(To be continued…)

Recipe Comparison

This segment is to give you a general idea of possible taste and texture cookies might have before you actually bake them. It is not to determine that one recipe is better or worse than another.

In this issue, we will compare the proportion of some ingredients used in baking butterscotch brownies.

R 1 – Recipe 1 is from The Dessert Bible by Christopher Kimball. First Edition. Little, Brown and Co. Publishing. 2000

R 2 – Recipe 2 is from The Gluten Free Gourmet – Living Well Without Wheat by Bette Hagman. Revised Edition. Henry Holt and Co., LLC. 2000

1 cup = 8oz = 16 Tbsp = 48 tsp

Amount Baker’s %
R 1 R 2 R 1 R 2
All purpose flour(1) 1 cup 0 100% 0%
Rice flour(1) 0 1 cup 0% 67%
Soy flour(1) 0 ½ cup 0% 33%
Unsalted butter(2) ½ cup ½ cup 50% 33%
Brown sugar(2) 1 cup 2 cups 100% 133%
Molasses(2) 1 Tbsp = 1/16 cup 0 6.25% 0%
Eggs(4) 4 oz = ½ cup 6 oz = ¾ cup 50% 50%
Baking powder(3) ½ tsp 2 tsp 1% 3%
Vanilla extract(2) 1 Tbsp 1 tsp 6.25% 2%

Butterscotch brownies is a close relative of chocolate brownies. Its daunting characteristic is achingly sweet, at least for my taste.

(1) At first glance, you notice that R2 is gluten free. My recent post – A Gluten Free Diet with Soy Flour – presents nutritional information about this ingredient.

(2) R1 seems to be less sweet with more flavor. I expect the butterscotch flavor in R1 to have more depth than that in R2, due to the presence of molasses and higher proportions of vanilla extract and butter.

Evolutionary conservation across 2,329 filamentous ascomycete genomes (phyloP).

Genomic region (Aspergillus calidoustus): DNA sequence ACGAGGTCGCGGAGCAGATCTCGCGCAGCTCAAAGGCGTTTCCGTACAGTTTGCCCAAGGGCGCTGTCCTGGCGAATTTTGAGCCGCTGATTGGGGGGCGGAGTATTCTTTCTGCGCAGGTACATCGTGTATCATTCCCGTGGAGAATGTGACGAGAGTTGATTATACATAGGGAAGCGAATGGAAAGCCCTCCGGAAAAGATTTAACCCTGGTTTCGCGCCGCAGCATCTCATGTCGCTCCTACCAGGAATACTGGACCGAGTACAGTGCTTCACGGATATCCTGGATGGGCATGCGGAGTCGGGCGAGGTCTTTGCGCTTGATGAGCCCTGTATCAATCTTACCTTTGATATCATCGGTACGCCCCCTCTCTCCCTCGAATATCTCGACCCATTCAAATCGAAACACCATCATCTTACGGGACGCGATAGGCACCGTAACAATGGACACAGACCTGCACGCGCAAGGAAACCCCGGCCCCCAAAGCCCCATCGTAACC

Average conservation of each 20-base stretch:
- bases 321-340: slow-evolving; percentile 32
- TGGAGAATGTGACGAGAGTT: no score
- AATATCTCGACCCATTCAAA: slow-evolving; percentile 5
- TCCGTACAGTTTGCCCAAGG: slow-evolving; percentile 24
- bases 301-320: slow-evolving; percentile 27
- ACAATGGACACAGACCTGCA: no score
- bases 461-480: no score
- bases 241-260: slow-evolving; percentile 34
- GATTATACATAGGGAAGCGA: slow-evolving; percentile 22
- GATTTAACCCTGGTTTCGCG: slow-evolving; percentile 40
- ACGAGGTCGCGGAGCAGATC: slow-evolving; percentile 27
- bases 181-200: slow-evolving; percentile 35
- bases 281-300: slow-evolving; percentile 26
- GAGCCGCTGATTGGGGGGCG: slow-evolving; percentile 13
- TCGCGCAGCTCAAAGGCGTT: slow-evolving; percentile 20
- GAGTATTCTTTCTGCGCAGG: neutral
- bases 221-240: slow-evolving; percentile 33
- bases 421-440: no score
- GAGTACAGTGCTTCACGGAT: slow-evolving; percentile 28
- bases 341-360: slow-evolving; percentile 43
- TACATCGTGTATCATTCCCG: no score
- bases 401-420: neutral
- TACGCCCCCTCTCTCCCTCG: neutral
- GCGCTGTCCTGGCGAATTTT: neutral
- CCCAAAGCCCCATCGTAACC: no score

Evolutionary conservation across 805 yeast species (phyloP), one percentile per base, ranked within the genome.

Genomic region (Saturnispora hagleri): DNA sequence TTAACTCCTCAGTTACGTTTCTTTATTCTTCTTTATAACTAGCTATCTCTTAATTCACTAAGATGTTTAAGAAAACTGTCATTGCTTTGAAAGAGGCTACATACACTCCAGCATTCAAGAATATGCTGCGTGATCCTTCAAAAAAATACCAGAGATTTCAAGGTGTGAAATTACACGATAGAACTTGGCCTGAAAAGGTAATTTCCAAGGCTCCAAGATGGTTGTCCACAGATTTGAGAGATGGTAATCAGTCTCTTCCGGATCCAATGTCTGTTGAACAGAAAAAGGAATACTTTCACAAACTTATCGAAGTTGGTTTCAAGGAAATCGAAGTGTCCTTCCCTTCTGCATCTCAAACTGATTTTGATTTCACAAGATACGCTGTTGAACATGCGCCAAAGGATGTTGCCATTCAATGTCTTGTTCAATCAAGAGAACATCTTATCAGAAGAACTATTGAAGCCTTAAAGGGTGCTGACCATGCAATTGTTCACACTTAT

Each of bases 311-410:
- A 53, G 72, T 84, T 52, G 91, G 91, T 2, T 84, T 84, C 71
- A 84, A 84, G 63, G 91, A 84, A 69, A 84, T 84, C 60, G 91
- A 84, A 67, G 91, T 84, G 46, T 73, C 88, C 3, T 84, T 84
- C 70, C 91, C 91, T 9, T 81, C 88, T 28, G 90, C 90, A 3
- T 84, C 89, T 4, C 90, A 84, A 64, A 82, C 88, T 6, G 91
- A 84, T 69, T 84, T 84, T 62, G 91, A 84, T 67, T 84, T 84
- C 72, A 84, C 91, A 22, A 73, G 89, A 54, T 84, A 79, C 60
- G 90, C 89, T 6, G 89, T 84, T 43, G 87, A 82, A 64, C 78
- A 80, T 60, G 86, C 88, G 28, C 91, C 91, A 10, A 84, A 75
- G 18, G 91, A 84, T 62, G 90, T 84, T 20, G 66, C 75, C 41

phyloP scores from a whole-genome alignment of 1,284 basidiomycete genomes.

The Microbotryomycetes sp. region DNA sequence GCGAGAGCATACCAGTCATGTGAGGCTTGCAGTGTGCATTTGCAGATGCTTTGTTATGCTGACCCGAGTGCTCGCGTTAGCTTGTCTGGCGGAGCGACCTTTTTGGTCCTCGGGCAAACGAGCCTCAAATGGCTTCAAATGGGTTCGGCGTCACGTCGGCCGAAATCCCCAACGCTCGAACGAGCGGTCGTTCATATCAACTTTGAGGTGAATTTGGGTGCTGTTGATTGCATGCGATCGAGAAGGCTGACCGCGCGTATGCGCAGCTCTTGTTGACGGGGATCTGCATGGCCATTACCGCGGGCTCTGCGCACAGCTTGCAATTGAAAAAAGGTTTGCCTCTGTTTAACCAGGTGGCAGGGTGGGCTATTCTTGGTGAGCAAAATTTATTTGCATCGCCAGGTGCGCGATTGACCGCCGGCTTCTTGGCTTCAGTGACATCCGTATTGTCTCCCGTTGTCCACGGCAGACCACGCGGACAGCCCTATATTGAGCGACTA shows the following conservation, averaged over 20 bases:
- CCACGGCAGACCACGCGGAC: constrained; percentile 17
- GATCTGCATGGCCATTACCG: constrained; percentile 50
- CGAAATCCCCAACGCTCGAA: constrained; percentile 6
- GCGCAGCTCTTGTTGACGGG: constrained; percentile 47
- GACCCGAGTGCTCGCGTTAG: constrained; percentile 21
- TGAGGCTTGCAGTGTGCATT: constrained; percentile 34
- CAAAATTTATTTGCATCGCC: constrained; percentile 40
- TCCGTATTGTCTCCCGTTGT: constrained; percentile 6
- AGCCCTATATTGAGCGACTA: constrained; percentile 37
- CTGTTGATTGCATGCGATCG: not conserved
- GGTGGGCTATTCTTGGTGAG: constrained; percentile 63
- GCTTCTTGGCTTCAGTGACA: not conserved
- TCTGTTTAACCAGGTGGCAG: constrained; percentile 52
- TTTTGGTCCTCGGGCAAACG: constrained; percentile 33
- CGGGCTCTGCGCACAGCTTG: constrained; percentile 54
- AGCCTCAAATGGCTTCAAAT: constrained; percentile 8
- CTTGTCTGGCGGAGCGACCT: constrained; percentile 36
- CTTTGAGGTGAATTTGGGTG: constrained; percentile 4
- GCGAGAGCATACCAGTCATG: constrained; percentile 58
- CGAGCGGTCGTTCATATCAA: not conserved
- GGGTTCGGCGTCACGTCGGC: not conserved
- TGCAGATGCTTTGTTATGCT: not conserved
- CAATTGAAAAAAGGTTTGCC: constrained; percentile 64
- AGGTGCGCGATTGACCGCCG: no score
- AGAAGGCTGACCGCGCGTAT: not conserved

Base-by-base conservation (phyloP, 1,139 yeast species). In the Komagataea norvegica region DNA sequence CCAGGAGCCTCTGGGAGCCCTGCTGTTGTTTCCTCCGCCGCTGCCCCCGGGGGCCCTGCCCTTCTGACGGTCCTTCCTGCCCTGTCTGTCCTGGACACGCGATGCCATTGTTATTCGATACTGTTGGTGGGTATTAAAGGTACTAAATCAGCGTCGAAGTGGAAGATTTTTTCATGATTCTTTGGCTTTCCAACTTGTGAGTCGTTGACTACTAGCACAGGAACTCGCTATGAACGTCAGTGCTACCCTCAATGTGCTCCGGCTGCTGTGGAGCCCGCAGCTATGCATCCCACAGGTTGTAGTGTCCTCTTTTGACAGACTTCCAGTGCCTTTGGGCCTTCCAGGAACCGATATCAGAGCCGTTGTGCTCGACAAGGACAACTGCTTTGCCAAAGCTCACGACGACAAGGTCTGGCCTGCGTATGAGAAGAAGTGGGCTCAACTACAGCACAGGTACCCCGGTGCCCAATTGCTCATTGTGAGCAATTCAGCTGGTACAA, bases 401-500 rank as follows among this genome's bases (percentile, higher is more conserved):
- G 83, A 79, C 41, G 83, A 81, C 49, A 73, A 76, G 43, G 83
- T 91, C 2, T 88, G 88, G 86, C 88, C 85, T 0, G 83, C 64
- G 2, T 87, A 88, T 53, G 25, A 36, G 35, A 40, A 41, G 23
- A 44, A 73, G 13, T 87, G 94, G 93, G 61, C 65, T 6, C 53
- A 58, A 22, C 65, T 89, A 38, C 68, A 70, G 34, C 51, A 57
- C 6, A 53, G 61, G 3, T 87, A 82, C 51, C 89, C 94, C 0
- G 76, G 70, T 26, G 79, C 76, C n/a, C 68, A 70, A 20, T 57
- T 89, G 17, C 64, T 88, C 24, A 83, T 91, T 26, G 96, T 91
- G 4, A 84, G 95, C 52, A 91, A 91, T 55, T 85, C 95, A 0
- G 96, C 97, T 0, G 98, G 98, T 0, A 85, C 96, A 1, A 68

(3) It’s not unusual that more leavener (baking powder in this case) is used in gluten free recipes. This is to compensate for the inability of the flours to build structure.

(4) Both recipes are likely to produce butterscotch brownies with similar cake like texture. They have more or less the same amount of liquid and call for similar method of preparation – Creaming butter and sugar first, then adding eggs and finally dry ingredients.

Baking Tips

Keeping Chewy Cookies Soft

As soon as you remove cookies from the oven, drop the pan onto the floor, with the right side up, of course. 🙂

You are deliberately creating a sudden change in pressure. Any air inside the cookies will be rushed out, causing them to flatten, stay moist and chewy. It works!

Until next time, stay focus and keep baking.

Published date: May 10, 2006

Copyright 2006 by Trinh Lieu. All right reserved.